Oh, and yeah, it's not just current scientific research backing up this "mindfulness thing" - it's also centuries of practice in the world's major religions and in the philosophies of the world's the greatest thinkers that have ever lived on this planet.

So, getting back to Thanksgiving and this blog post related to raising teenagers - why wouldn't I as a parent want to help ensure that my kids realize the benefits of a holiday that celebrates gratitude, mindfulness and (we hope) the joy of spending time with family and friends?

Isn't it important than in a world that rushes us into everything and bombards us with more and more information - often more than our brains can handle - that it's important to take time to NOT rush from one thing to another, and to savor things?

What ought we consider savoring? How about the end of a season? Yes, late Autumn is often cold and in fact, we've seen some snow, but there is still some brilliant flashes of color on trees and bushes. The snow is light and looks beautiful falling down outside my window as I drink coffee in the morning or see it under the streetlights at night.

I decorate for pretty much every holiday. Thanksgiving has its own lovely Autumn and harvest decorations for this special time of year.

Yep, it's more work for me to take down Halloween stuff and incorporate just Thanksgiving stuff, especially as I am now logging in more hours at work and have less time at home.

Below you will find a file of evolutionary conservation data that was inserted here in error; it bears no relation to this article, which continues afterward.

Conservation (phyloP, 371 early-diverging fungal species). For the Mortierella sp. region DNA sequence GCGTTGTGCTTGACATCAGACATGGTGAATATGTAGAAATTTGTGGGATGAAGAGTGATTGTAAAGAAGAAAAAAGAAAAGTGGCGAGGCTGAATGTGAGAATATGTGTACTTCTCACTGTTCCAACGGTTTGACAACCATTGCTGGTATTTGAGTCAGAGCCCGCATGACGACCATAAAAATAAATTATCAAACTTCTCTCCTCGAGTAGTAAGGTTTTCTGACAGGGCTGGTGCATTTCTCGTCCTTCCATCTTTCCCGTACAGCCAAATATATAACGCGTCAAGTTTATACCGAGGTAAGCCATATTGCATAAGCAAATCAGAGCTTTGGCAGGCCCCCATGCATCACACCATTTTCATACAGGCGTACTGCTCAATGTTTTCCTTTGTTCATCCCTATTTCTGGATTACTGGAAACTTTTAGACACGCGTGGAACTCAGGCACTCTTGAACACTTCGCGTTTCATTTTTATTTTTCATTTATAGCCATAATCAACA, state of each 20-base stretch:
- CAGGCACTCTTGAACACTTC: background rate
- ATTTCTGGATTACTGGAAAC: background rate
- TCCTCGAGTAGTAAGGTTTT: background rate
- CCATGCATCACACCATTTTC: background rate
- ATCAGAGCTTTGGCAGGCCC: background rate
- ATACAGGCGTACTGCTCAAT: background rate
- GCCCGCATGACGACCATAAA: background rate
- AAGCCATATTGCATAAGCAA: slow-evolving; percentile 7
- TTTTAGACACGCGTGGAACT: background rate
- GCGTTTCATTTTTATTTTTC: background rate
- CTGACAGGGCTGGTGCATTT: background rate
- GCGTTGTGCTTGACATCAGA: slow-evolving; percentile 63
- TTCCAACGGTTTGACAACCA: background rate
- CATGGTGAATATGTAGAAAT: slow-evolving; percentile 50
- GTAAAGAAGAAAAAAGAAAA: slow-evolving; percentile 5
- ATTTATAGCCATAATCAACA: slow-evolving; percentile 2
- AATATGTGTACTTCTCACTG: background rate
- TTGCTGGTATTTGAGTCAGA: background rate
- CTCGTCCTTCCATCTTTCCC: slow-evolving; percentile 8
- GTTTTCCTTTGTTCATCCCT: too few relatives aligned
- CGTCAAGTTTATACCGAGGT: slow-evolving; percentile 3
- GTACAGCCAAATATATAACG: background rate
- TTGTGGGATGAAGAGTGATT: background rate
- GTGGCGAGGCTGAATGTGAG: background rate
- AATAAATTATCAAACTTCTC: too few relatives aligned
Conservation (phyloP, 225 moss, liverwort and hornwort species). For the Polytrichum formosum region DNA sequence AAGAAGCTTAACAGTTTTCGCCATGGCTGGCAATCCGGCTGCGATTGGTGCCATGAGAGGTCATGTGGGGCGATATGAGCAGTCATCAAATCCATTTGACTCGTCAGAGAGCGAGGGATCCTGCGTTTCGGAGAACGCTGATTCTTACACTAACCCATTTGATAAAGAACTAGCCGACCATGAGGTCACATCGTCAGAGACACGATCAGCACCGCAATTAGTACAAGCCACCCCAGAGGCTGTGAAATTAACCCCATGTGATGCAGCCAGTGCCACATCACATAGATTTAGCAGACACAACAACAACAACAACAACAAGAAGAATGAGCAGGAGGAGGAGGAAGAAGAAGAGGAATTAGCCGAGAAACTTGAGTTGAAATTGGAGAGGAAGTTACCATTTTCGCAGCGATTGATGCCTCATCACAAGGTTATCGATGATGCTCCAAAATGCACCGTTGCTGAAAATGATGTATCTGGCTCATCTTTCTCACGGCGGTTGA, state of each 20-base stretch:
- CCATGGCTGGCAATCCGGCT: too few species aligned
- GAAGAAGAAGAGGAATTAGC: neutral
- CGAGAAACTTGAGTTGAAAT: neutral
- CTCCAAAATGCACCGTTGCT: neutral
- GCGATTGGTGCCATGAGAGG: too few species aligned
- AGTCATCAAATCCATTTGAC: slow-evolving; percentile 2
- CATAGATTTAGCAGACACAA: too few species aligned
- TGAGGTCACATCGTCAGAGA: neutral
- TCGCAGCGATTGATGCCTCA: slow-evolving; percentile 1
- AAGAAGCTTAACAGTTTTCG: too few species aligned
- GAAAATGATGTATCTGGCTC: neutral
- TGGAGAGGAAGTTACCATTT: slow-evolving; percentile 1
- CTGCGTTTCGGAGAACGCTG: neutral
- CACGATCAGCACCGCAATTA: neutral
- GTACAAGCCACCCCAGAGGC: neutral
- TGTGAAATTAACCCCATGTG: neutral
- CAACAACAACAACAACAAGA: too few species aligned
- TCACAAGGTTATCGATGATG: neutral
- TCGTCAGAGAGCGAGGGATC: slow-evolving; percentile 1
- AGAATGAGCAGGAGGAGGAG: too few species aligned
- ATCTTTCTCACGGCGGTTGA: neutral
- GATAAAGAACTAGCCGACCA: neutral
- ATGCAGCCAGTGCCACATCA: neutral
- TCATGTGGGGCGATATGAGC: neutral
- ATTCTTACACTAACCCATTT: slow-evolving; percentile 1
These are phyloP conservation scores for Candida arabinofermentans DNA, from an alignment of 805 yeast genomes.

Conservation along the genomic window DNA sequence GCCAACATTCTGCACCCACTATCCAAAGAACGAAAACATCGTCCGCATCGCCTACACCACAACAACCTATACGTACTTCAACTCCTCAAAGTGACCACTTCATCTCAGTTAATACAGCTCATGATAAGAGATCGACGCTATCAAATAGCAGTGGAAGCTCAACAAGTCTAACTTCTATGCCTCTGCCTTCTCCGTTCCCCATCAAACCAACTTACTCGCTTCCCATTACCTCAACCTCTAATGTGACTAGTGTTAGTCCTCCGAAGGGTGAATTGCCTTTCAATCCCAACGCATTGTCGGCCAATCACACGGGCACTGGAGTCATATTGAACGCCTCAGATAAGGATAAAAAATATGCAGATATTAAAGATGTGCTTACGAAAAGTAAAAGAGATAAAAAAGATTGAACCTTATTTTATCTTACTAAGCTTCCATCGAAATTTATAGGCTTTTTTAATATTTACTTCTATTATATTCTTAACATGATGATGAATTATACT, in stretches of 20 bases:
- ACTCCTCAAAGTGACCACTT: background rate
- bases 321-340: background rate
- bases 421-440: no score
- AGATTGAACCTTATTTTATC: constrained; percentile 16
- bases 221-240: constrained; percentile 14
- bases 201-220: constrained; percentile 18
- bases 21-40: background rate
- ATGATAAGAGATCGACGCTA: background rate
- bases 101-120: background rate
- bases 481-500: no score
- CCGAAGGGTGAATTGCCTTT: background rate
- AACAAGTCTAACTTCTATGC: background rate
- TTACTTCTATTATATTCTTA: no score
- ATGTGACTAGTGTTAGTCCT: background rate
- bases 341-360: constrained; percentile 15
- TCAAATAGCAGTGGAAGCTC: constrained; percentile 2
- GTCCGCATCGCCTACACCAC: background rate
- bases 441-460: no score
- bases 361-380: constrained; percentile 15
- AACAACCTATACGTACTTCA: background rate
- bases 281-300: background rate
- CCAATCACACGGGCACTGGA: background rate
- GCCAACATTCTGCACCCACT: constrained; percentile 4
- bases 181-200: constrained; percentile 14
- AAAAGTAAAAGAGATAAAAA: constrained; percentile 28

But I'd like to think that I'm teaching my children not to rush into the next holiday - even if it's a really important one from a faith perspective. Because Christmas will be there - we'll get to it.

I'm also not disparaging those who like to jump into enjoying Christmas and like holiday movies, the lovely decorations, etc. I do say, to each their own. I know folks who do this and they don't shortchange Thanksgiving.

Rather, I think it's a sense of saying to my own kids - Life goes by fast. Many things push us and push into being faster, planning for the future, and "being on top of everything."

Teenagers are feeling the pressure of this now more than ever. Demanding classes, FOMO (Fear of Missing Out), being "the best" at everything they do/making the "right" social connections, planning for college, etc.

Is it any wonder that statistics for mental health issues are on the rise for high school and college age people (and the rest of us as well).

I try to encourage my teens to take a breather - to enjoy the holiday that our culture sometimes seems to now look at as an afterthought - and be grateful. Not just to make others "feel good," or to force onself to "be happy" with what one has, but to genuinely and honestly slow down, enjoy the moment, enjoy the people and enjoy the experience.

May this Thanksgiving find you in place of true joy, relaxation, and connectedness to the beauty of the day.